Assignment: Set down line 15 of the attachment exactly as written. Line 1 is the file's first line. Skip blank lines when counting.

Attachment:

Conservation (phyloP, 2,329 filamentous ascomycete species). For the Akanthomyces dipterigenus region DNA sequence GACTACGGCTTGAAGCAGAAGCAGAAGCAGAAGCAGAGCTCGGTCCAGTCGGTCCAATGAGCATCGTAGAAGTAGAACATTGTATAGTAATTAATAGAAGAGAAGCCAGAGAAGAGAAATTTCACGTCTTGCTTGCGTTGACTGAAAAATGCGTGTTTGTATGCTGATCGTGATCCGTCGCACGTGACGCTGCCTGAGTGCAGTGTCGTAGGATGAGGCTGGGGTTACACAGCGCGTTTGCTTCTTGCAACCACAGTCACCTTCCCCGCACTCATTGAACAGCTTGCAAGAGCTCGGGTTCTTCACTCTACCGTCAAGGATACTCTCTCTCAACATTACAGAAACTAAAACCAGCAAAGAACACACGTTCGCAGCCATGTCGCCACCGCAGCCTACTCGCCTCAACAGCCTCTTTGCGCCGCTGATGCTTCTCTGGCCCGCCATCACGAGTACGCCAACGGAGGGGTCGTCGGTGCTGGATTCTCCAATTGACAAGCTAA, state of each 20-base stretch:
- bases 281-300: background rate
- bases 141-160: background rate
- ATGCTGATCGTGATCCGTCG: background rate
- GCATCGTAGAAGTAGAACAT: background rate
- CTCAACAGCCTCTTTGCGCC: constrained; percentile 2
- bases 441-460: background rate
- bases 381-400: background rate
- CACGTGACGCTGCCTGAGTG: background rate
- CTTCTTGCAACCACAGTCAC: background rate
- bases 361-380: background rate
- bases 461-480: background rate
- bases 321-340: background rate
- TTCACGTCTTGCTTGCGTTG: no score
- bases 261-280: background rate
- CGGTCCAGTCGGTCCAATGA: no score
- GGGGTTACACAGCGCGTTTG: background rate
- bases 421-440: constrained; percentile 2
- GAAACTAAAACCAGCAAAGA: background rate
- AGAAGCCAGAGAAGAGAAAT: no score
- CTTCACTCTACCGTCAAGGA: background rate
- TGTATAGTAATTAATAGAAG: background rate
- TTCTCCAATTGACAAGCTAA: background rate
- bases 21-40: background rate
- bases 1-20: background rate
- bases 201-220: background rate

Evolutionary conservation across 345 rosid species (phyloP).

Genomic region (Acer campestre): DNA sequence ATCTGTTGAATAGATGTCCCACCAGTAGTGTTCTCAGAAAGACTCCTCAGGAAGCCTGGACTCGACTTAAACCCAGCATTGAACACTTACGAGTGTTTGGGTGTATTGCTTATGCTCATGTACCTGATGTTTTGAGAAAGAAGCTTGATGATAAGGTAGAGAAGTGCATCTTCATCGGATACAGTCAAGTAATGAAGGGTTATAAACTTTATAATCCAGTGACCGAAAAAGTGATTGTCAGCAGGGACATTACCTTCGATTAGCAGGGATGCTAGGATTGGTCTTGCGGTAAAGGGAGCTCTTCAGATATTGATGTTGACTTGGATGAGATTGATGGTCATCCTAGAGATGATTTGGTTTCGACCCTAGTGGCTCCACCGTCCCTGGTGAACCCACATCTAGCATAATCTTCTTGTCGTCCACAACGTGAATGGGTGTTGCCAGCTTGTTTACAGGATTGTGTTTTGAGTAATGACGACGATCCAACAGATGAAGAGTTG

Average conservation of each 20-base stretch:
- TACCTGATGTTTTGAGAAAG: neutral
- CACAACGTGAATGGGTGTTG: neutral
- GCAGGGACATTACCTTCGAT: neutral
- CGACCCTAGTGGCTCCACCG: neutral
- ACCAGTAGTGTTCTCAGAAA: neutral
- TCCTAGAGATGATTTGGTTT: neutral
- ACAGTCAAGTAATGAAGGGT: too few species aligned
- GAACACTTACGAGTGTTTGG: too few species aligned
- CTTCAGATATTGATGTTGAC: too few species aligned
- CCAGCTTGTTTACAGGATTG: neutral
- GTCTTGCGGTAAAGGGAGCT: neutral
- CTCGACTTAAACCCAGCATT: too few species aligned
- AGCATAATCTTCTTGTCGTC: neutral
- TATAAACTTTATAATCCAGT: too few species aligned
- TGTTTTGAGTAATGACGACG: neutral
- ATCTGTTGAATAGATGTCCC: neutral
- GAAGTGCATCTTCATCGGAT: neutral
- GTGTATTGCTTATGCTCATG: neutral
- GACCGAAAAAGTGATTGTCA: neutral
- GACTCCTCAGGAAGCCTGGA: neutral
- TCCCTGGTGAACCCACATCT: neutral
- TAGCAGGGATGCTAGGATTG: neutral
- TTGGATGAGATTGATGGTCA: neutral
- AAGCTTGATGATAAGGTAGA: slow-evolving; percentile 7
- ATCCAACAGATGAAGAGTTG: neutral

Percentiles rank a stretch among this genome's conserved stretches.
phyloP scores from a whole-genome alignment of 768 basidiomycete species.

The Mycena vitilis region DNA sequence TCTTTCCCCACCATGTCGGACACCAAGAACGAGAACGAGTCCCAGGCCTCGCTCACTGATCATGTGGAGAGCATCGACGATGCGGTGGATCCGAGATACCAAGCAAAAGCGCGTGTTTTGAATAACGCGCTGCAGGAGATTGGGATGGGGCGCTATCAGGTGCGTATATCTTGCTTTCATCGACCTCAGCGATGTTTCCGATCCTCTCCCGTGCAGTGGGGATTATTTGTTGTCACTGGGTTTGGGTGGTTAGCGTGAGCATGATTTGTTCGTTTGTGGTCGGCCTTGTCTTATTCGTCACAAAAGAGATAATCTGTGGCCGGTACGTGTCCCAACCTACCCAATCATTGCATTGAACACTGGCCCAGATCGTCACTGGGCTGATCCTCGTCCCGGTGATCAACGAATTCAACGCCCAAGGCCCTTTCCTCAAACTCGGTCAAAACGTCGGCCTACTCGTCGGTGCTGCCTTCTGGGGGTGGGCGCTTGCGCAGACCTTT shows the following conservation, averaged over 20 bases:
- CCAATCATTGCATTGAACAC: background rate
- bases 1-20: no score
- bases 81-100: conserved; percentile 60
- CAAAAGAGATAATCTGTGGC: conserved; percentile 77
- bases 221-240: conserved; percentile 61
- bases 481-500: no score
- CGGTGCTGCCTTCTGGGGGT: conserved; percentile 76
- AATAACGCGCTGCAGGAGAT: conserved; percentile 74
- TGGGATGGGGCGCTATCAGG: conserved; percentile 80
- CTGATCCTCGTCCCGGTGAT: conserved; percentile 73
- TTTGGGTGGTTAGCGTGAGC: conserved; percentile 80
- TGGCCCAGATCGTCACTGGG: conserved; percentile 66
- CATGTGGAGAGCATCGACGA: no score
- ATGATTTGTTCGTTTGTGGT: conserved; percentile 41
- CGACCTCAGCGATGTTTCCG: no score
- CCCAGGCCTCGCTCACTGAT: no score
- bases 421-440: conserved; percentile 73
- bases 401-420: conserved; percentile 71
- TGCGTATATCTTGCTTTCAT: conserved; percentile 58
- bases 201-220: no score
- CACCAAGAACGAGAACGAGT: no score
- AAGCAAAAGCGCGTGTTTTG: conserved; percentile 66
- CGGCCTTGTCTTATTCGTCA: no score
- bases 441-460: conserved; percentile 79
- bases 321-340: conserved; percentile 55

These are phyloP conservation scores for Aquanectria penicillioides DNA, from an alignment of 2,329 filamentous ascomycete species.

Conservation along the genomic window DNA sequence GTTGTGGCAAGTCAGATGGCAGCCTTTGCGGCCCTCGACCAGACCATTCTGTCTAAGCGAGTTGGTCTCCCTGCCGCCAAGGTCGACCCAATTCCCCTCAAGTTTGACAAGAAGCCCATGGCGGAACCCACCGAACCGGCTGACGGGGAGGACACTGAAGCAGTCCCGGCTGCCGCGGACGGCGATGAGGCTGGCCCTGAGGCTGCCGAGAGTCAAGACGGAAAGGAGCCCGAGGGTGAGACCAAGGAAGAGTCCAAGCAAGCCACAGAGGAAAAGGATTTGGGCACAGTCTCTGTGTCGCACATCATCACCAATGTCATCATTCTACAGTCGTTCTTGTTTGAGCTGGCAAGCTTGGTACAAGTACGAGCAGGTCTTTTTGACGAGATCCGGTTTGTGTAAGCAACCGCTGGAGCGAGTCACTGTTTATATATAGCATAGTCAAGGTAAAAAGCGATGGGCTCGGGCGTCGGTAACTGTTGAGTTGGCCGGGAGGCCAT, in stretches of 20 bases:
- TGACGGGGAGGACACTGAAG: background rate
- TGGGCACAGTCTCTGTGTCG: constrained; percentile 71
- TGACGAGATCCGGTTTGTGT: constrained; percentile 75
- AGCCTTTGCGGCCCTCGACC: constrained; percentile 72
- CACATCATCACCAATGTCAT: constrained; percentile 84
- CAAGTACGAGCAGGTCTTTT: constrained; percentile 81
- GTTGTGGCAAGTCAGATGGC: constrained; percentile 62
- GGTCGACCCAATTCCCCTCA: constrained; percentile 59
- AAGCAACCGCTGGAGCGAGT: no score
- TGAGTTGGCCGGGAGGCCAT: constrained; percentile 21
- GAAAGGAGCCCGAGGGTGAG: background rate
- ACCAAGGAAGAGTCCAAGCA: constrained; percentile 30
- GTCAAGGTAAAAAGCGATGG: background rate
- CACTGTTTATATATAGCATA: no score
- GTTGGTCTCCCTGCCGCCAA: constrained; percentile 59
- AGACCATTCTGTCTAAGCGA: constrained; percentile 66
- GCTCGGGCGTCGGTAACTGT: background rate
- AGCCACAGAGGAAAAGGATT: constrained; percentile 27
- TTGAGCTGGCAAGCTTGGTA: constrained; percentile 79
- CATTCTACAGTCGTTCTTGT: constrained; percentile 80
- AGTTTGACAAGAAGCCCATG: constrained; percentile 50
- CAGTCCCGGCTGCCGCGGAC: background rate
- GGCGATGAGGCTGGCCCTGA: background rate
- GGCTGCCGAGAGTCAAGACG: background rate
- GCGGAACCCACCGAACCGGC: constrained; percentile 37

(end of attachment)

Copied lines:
- bases 261-280: background rate